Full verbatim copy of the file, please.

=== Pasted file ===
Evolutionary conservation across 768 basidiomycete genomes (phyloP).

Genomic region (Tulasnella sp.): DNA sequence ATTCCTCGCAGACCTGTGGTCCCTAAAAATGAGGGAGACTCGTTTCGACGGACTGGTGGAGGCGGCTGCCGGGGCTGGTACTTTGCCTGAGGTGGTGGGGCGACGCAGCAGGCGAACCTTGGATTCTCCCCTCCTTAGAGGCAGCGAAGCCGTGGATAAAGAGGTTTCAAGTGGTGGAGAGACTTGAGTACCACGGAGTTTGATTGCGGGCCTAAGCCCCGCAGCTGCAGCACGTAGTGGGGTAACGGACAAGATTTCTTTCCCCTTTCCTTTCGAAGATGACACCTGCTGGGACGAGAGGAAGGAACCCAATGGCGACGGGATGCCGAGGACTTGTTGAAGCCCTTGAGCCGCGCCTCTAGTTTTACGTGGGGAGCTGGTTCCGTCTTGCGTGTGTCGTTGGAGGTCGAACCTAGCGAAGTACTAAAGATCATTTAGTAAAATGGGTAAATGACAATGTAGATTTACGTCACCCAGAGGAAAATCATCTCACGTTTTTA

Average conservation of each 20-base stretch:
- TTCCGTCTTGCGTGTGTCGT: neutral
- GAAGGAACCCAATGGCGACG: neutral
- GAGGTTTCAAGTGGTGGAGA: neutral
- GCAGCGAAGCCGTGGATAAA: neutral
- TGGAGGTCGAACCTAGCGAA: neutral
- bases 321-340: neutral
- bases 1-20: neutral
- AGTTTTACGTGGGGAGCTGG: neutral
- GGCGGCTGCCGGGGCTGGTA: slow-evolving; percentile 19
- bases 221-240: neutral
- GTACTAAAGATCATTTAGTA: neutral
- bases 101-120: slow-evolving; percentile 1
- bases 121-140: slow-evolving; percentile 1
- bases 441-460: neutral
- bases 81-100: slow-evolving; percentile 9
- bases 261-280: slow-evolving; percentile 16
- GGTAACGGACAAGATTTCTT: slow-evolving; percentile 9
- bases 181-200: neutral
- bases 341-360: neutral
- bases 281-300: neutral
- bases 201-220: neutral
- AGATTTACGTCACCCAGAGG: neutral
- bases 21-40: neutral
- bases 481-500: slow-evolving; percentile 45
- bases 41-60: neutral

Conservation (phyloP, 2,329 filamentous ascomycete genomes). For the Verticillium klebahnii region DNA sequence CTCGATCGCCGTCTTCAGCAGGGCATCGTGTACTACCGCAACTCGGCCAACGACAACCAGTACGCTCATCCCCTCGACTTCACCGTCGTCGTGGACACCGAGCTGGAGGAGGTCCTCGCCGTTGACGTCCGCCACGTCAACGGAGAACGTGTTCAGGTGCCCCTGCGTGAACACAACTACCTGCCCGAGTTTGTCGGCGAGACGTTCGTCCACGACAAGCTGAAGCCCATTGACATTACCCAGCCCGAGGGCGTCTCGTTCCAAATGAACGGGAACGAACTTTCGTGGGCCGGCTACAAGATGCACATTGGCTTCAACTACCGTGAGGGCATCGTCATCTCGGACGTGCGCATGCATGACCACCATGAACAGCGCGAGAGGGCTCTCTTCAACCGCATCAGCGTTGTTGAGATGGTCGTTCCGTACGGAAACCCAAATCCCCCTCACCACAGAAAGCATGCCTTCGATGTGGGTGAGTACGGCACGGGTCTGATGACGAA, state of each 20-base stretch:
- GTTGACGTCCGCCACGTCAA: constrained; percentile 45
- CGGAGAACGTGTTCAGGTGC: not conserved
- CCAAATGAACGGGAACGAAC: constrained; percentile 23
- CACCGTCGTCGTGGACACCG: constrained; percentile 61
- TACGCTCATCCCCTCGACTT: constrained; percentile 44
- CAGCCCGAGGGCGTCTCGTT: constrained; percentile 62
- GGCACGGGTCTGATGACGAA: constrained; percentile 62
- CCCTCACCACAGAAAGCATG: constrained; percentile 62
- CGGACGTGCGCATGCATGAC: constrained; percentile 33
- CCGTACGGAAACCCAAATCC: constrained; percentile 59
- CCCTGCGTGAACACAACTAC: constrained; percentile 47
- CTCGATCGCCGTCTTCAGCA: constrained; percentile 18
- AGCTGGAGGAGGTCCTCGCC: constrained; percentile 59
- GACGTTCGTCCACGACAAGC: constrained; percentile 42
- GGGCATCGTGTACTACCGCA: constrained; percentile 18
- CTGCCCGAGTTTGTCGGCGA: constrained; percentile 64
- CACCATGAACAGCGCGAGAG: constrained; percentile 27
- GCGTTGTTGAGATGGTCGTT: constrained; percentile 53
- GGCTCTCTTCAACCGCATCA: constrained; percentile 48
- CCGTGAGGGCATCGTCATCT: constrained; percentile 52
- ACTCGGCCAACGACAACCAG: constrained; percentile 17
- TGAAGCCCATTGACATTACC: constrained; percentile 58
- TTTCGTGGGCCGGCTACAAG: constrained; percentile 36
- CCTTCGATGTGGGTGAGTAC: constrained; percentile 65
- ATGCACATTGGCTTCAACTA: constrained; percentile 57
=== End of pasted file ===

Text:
Evolutionary conservation across 768 basidiomycete genomes (phyloP).

Genomic region (Tulasnella sp.): DNA sequence ATTCCTCGCAGACCTGTGGTCCCTAAAAATGAGGGAGACTCGTTTCGACGGACTGGTGGAGGCGGCTGCCGGGGCTGGTACTTTGCCTGAGGTGGTGGGGCGACGCAGCAGGCGAACCTTGGATTCTCCCCTCCTTAGAGGCAGCGAAGCCGTGGATAAAGAGGTTTCAAGTGGTGGAGAGACTTGAGTACCACGGAGTTTGATTGCGGGCCTAAGCCCCGCAGCTGCAGCACGTAGTGGGGTAACGGACAAGATTTCTTTCCCCTTTCCTTTCGAAGATGACACCTGCTGGGACGAGAGGAAGGAACCCAATGGCGACGGGATGCCGAGGACTTGTTGAAGCCCTTGAGCCGCGCCTCTAGTTTTACGTGGGGAGCTGGTTCCGTCTTGCGTGTGTCGTTGGAGGTCGAACCTAGCGAAGTACTAAAGATCATTTAGTAAAATGGGTAAATGACAATGTAGATTTACGTCACCCAGAGGAAAATCATCTCACGTTTTTA

Average conservation of each 20-base stretch:
- TTCCGTCTTGCGTGTGTCGT: neutral
- GAAGGAACCCAATGGCGACG: neutral
- GAGGTTTCAAGTGGTGGAGA: neutral
- GCAGCGAAGCCGTGGATAAA: neutral
- TGGAGGTCGAACCTAGCGAA: neutral
- bases 321-340: neutral
- bases 1-20: neutral
- AGTTTTACGTGGGGAGCTGG: neutral
- GGCGGCTGCCGGGGCTGGTA: slow-evolving; percentile 19
- bases 221-240: neutral
- GTACTAAAGATCATTTAGTA: neutral
- bases 101-120: slow-evolving; percentile 1
- bases 121-140: slow-evolving; percentile 1
- bases 441-460: neutral
- bases 81-100: slow-evolving; percentile 9
- bases 261-280: slow-evolving; percentile 16
- GGTAACGGACAAGATTTCTT: slow-evolving; percentile 9
- bases 181-200: neutral
- bases 341-360: neutral
- bases 281-300: neutral
- bases 201-220: neutral
- AGATTTACGTCACCCAGAGG: neutral
- bases 21-40: neutral
- bases 481-500: slow-evolving; percentile 45
- bases 41-60: neutral

Conservation (phyloP, 2,329 filamentous ascomycete genomes). For the Verticillium klebahnii region DNA sequence CTCGATCGCCGTCTTCAGCAGGGCATCGTGTACTACCGCAACTCGGCCAACGACAACCAGTACGCTCATCCCCTCGACTTCACCGTCGTCGTGGACACCGAGCTGGAGGAGGTCCTCGCCGTTGACGTCCGCCACGTCAACGGAGAACGTGTTCAGGTGCCCCTGCGTGAACACAACTACCTGCCCGAGTTTGTCGGCGAGACGTTCGTCCACGACAAGCTGAAGCCCATTGACATTACCCAGCCCGAGGGCGTCTCGTTCCAAATGAACGGGAACGAACTTTCGTGGGCCGGCTACAAGATGCACATTGGCTTCAACTACCGTGAGGGCATCGTCATCTCGGACGTGCGCATGCATGACCACCATGAACAGCGCGAGAGGGCTCTCTTCAACCGCATCAGCGTTGTTGAGATGGTCGTTCCGTACGGAAACCCAAATCCCCCTCACCACAGAAAGCATGCCTTCGATGTGGGTGAGTACGGCACGGGTCTGATGACGAA, state of each 20-base stretch:
- GTTGACGTCCGCCACGTCAA: constrained; percentile 45
- CGGAGAACGTGTTCAGGTGC: not conserved
- CCAAATGAACGGGAACGAAC: constrained; percentile 23
- CACCGTCGTCGTGGACACCG: constrained; percentile 61
- TACGCTCATCCCCTCGACTT: constrained; percentile 44
- CAGCCCGAGGGCGTCTCGTT: constrained; percentile 62
- GGCACGGGTCTGATGACGAA: constrained; percentile 62
- CCCTCACCACAGAAAGCATG: constrained; percentile 62
- CGGACGTGCGCATGCATGAC: constrained; percentile 33
- CCGTACGGAAACCCAAATCC: constrained; percentile 59
- CCCTGCGTGAACACAACTAC: constrained; percentile 47
- CTCGATCGCCGTCTTCAGCA: constrained; percentile 18
- AGCTGGAGGAGGTCCTCGCC: constrained; percentile 59
- GACGTTCGTCCACGACAAGC: constrained; percentile 42
- GGGCATCGTGTACTACCGCA: constrained; percentile 18
- CTGCCCGAGTTTGTCGGCGA: constrained; percentile 64
- CACCATGAACAGCGCGAGAG: constrained; percentile 27
- GCGTTGTTGAGATGGTCGTT: constrained; percentile 53
- GGCTCTCTTCAACCGCATCA: constrained; percentile 48
- CCGTGAGGGCATCGTCATCT: constrained; percentile 52
- ACTCGGCCAACGACAACCAG: constrained; percentile 17
- TGAAGCCCATTGACATTACC: constrained; percentile 58
- TTTCGTGGGCCGGCTACAAG: constrained; percentile 36
- CCTTCGATGTGGGTGAGTAC: constrained; percentile 65
- ATGCACATTGGCTTCAACTA: constrained; percentile 57